Charles meets Khatami

Prince Charles has met Iran’s President Muhammad Khatami on the first visit to the Islamic republic by a member of the British royal family.

Charles (L) meets President Khatami before heading for Bam

No British royal has been to Iran for more than 32 years since the ousting of the imperial regime by the Islamic revolution of 1979.

Charles’s father Prince Philip and sister Princess Anne were there in 1971 for celebrations marking the 2500th anniversary of the Persian empire.

The prince was leaving later on Monday for Bam, the historic city in southwest Iran that was devastated by an earthquake on 26 December with the loss of about 43,000 lives.

British sources insist his visit is in his capacity as head of the British Red Cross and has no political significance.

Prince Charles flew in late on Sunday from neighbouring Iraq, where he had made a surprise visit to British troops based in the south of the country.

Meeting survivors

In Bam, he was due to meet with survivors of a catastrophe that also dealt a devastating blow to world heritage. The visit has been subject to intricate security preparations and tight secrecy.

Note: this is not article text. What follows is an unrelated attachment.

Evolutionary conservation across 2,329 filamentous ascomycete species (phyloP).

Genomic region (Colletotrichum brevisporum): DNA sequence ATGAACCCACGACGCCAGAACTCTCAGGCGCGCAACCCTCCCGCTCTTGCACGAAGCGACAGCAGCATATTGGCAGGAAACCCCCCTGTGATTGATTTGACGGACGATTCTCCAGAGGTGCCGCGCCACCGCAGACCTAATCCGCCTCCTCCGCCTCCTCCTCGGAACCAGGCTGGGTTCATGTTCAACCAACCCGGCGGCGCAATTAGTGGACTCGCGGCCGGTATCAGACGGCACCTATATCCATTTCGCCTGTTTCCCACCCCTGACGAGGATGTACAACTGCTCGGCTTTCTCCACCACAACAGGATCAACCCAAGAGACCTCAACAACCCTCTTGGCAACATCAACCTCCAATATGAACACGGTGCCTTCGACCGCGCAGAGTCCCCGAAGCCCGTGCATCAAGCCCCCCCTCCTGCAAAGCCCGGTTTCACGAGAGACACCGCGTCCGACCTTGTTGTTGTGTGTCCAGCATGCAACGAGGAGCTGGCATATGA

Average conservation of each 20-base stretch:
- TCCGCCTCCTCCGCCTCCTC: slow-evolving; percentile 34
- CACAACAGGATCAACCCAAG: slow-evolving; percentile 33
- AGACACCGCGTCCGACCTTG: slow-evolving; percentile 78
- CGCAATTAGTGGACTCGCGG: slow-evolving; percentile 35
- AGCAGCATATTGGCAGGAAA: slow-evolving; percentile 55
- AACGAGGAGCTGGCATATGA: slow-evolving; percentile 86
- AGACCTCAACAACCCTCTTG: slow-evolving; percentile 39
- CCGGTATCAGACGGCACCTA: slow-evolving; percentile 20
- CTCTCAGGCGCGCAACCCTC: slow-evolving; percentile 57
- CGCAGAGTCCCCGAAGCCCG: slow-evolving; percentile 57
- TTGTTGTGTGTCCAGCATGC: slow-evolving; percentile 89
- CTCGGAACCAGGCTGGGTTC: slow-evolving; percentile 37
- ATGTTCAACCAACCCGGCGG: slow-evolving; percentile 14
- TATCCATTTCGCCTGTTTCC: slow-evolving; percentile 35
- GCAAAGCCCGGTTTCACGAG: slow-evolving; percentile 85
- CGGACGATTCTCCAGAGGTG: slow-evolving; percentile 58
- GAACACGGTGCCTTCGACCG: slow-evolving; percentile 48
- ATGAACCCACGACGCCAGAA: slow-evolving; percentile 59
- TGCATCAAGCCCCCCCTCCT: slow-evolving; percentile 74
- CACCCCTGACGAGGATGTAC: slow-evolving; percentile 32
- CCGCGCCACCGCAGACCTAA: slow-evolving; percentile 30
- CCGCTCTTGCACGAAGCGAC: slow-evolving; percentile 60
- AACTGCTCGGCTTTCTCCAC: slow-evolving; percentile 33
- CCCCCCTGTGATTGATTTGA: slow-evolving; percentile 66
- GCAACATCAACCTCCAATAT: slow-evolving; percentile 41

The southeastern city of Bam was levelled on 26 December
The southeastern city of Bam was levelled on 26 December

The southeastern city of Bam was
levelled on 26 December

But despite the security obstacles and political complications surrounding a visit to Islamic Iran – whose clerical regime is currently celebrating the 25th anniversary of the overthrow of the Iranian monarchy – the prince’s aides said Charles has been determined to see a visit go ahead.

Massive destruction

Bam, which had a population of some 100,000 people, was almost totally destroyed by the December quake. As well as those killed, tens of thousands of others were injured and left homeless.

Among the casualties was Bam’s ancient mud-brick citadel, whose origins date back more than 2000 years and is a world cultural heritage site.

During his brief tour there of several hours, Charles will meet local farmers trying to rebuild the qanat – or ancient underground irrigation structures – and resume the growing of dates that the area is famed for.

Source: Reuters